Article Text

Download PDFPDF

200 Nitric oxide promotes insulin-independent glucose uptake and preserves cardiac function and energetics in diabetes
  1. Klemen Ziberna,
  2. Drew Duglan1,
  3. Simona Mafrici2,
  4. Jillian Simon1,
  5. Craig Lygate1,
  6. Keith Channon1,
  7. Barbara Casadei1,
  8. Ricardo Carnicer1
  1. 1University of Oxford
  2. 2University Magna Graecia of Catanzaro


Introduction In the presence of diabetes (DM), myocardial glucose uptake and glycolysis are impaired and the heart rapidly adapts to use exclusively fatty acids (FA) for ATP generation. This maladaptation is believed to play a key role in the development of a cardiomyopathy over time. Here, we show that stimulating myocardial nitric oxide synthase (NOS) activity is sufficient to alleviate myocardial metabolic inflexibility, improve energy metabolism and prevent LV dysfunction in DM by increasing myocardial insulin-independent glucose transport.

Methods Myocardial-specific overexpression of GTP cyclohydrolase I (mGCH1) was used to increase both tetrahydrobiopterin (BH4) and NOS activity in cardiomyocytes. Diabetes mellitus (DM) was induced by multiple low-dose streptozotocin injections (vs sham). PCr/ATP ratio was measured in perfused hearts using 31P-MRS, glucose transport estimated by deoxy-glucose uptake, and oxygen consumption rate (OCR) of intact cardiomyocytes using a phosphorescent probe.

Results As expected, sham-injected mGCH1 transgenic hearts had higher BH4 levels and constitutive NOS activity compared with WT. 12 weeks after DM induction, LV dysfunction developed in WT mice but not in mGCH1 mice, in the absence of changes in myocardial BH4 content and NOS activity in either group. WT diabetic hearts had a lower PCr/ATP ratio (1.32±0.1 vs 1.73±0.1, p<0.05, n=11 per group) and mitochondrial creatine kinase (CK) activity (1.56±0.1 AU vs 1.98±0.1 AU, p<0.005, n=10 per group) when compared with non-diabetic WT mice, consistent with impaired cardiac energetics. By contrast, PCr/ATP and CK activity were preserved in diabetic mGCH1 hearts in the absence of differences in myocardial mitochondrial content.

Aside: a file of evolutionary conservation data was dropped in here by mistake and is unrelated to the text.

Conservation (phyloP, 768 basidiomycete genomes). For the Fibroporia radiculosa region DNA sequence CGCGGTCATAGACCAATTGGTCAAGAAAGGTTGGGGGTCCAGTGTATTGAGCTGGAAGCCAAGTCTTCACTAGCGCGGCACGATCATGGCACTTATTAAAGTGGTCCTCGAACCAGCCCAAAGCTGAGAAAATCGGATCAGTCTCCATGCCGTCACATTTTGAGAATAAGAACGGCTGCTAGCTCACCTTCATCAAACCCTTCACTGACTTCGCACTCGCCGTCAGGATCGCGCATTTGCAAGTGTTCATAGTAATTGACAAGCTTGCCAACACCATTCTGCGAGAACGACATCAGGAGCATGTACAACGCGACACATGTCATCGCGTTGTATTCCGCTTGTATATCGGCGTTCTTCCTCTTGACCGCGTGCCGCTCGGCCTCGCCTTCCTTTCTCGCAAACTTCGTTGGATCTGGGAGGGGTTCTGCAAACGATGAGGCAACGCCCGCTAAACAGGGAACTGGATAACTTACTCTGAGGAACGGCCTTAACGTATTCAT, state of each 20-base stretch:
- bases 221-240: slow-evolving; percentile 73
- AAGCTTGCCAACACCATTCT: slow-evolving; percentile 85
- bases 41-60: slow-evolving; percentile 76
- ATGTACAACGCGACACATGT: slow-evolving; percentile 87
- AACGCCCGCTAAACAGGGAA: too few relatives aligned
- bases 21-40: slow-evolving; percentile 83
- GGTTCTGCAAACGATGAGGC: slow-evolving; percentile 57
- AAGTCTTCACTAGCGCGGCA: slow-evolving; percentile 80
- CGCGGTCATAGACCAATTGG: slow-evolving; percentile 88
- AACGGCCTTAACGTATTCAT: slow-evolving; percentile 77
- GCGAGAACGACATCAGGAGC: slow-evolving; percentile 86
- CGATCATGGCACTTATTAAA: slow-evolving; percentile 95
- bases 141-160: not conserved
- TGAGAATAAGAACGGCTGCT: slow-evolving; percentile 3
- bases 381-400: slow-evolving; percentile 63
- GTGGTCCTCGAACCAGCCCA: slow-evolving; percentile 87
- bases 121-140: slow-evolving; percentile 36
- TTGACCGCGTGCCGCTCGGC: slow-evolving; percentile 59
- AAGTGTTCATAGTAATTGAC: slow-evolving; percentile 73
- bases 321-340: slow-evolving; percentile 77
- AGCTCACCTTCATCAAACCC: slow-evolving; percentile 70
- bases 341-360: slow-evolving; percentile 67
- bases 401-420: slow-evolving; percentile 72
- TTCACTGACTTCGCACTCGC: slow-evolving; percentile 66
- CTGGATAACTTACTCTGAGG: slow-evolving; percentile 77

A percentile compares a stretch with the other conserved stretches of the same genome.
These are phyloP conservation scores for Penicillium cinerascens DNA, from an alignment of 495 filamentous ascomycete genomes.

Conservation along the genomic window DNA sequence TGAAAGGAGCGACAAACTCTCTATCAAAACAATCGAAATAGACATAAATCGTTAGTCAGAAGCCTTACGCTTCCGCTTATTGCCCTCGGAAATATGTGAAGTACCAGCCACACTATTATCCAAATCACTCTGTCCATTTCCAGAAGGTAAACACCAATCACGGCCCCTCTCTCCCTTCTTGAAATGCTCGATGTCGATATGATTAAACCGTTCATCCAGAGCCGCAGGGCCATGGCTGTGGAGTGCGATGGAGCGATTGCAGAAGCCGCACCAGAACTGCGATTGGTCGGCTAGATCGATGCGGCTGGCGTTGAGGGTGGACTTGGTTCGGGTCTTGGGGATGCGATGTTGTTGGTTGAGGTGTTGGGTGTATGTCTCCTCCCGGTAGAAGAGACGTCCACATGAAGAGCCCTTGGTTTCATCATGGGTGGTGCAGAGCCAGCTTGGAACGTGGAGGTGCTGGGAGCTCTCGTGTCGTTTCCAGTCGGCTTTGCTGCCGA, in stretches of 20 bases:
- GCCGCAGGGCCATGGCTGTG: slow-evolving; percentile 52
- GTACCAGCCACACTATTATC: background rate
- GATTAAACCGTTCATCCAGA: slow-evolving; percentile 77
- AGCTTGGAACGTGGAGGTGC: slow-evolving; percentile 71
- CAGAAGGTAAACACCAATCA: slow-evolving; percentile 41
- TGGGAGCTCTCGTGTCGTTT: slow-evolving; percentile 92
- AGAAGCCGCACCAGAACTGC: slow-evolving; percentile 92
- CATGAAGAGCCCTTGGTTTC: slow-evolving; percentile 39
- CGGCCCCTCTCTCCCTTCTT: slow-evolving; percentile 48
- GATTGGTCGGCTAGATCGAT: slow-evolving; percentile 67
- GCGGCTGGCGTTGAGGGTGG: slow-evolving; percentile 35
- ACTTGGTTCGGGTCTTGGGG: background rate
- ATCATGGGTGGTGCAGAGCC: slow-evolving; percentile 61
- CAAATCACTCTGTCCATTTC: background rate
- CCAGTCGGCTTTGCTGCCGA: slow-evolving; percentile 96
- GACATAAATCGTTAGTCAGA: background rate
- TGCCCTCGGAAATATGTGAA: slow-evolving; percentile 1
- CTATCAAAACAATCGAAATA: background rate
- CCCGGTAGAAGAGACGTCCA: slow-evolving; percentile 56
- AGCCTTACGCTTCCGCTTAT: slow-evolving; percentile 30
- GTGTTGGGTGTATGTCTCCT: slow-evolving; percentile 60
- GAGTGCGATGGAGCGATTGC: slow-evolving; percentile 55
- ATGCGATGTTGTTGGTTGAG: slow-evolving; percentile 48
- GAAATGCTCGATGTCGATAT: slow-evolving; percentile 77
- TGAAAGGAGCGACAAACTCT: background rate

Myocardial GCH1 overexpression was associated with a higher protein levels of the insulin-independent glucose transporter, GLUT-1 (p<0.05, n=12 per group), but no changes in GLUT-4 protein. Myocardial glucose transport was 40% higher in LV myocytes from mGCH1 diabetic mice when compared with WT diabetic mice. This was accompanied by increased myocardial glucose oxidation, as determined by OCR. Pre-incubation of myocytes with inhibitors of NOS-PKG signalling (L-NAME, 1 mmol/L or Rp8pCPT PET cGMP 10 µmol/L) or GLUT-1 (STF-31, 10 µmol/L,) abolished all differences between mGCH and WT diabetic hearts.

Conclusions Our study reveals that a myocardial increase in BH4 and NOS activity is sufficient to maintain a favourable substrate utilisation and preserve cardiac mitochondrial function in the presence of DM. This work provides new insight into the potential metabolic triggers of diabetic cardiomyopathy and suggests exciting new targets for BH4-based therapeutics.

  • Diabetes
  • Nitric Oxide
  • Metabolism

Statistics from

Request Permissions

If you wish to reuse any or all of this article please use the link below which will take you to the Copyright Clearance Center’s RightsLink service. You will be able to get a quick price and instant permission to reuse the content in many different ways.